The one truly disappointing thing is the ongoing struggle with ticket accessibility due to the constantly changing cost barriers that the producers, Avalon, have implemented. Unlike most shows in the West End, Operation Mincemeat runs on a one base-level price, which will rise to £89.50 for five of the eight shows in a week come November. Therefore, whether you’re sat in a prime Band A spot the middle of the stalls or stuck in the back row of the upper circle, it will take almost £200 for yourself and a friend/partner to see this show.

Thanks to a fortnightly lottery, there are a handful of £25 tickets available, but given the controversy that this latest move has caused, consider it a (no pun intended) mission to get an affordable ticket. That being said, if you do snag one, this is a musical that you are bound to enjoy.

It says a lot when a musical gets a 5-star review, let alone over 60 of them. It’s a bold statement that says it’s one of the best shows on the West End right now, and we quite rightly have to agree. It truly is up there with some of the most inventive, unique forms of art on stage at the moment; we urge anyone and everyone, who has yet to see this brilliant new cast, to witness them at the Fortune Theatre!


Operation Mincemeat plays at the Fortune Theatre until January 2025. All photography by Matt Crockett. The Cast Bingo is a fandom project created and maintained by @AgentMaayan on Twitter; it is not to be taken as an official Avalon source of information.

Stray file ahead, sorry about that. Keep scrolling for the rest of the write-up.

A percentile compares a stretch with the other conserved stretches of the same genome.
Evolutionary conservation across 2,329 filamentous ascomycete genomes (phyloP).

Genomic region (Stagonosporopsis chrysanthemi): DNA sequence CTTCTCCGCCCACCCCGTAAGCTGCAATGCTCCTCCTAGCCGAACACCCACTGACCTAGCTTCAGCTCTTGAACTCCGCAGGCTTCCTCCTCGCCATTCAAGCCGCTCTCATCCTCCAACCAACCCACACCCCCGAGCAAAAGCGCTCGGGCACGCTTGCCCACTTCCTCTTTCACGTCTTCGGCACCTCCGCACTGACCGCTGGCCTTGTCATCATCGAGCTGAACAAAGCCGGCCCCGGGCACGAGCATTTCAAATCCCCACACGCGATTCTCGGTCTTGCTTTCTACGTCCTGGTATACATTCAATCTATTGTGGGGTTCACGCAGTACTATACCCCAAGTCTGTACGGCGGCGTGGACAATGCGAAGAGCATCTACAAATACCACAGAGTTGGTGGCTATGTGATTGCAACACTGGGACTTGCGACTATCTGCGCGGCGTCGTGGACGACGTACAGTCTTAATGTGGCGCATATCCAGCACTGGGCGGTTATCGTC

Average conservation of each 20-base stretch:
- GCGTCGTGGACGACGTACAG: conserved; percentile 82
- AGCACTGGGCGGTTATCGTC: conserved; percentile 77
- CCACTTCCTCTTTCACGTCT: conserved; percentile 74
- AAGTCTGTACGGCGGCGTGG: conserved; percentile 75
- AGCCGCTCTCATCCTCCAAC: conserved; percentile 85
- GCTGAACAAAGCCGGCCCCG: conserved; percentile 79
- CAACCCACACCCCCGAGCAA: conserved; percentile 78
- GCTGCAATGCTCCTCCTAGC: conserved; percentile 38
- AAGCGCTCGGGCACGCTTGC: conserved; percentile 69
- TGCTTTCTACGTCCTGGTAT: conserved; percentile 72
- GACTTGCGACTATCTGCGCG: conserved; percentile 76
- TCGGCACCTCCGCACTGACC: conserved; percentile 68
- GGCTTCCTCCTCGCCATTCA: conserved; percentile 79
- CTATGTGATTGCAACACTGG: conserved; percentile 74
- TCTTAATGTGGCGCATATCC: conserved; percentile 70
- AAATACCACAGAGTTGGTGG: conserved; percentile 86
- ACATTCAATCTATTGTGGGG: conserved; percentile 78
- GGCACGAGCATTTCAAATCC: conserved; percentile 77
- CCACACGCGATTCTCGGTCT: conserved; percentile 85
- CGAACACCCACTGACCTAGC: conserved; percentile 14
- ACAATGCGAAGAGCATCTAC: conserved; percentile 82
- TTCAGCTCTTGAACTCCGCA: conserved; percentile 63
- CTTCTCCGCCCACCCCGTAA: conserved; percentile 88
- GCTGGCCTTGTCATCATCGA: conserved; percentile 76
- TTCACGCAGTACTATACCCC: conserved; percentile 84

Did you know? Operation Mincemeat was originally created by the musical theatre group Spitlip, comprising three original members of comedy troupe Kill The Beast (David Cumming, Natasha Hodgson and Zoë Roberts) alongside Felix Hagan from the rock band Felix Hagan and The Family. The original idea developed from a passing comment by Hodgson’s brother, after he pointed Spitlip to a podcast episode about the World War II mission. After developing several editions of the show for almost half a decade through sold-out runs in multiple fringe theatres, Mincemeat made its West End debut in 2023. Besides the exceptional honour of 9 extensions and the Olivier Award for Best New Musical, the show has seen an array of successful events, including the unveiling of a plaque at the Fortune Theatre dedicated to Hester Leggatt – a key character of whom there was originally very minimal knowledge, but now has a plethora of information available by virtue of Mincefluencers' enthusiastic digging.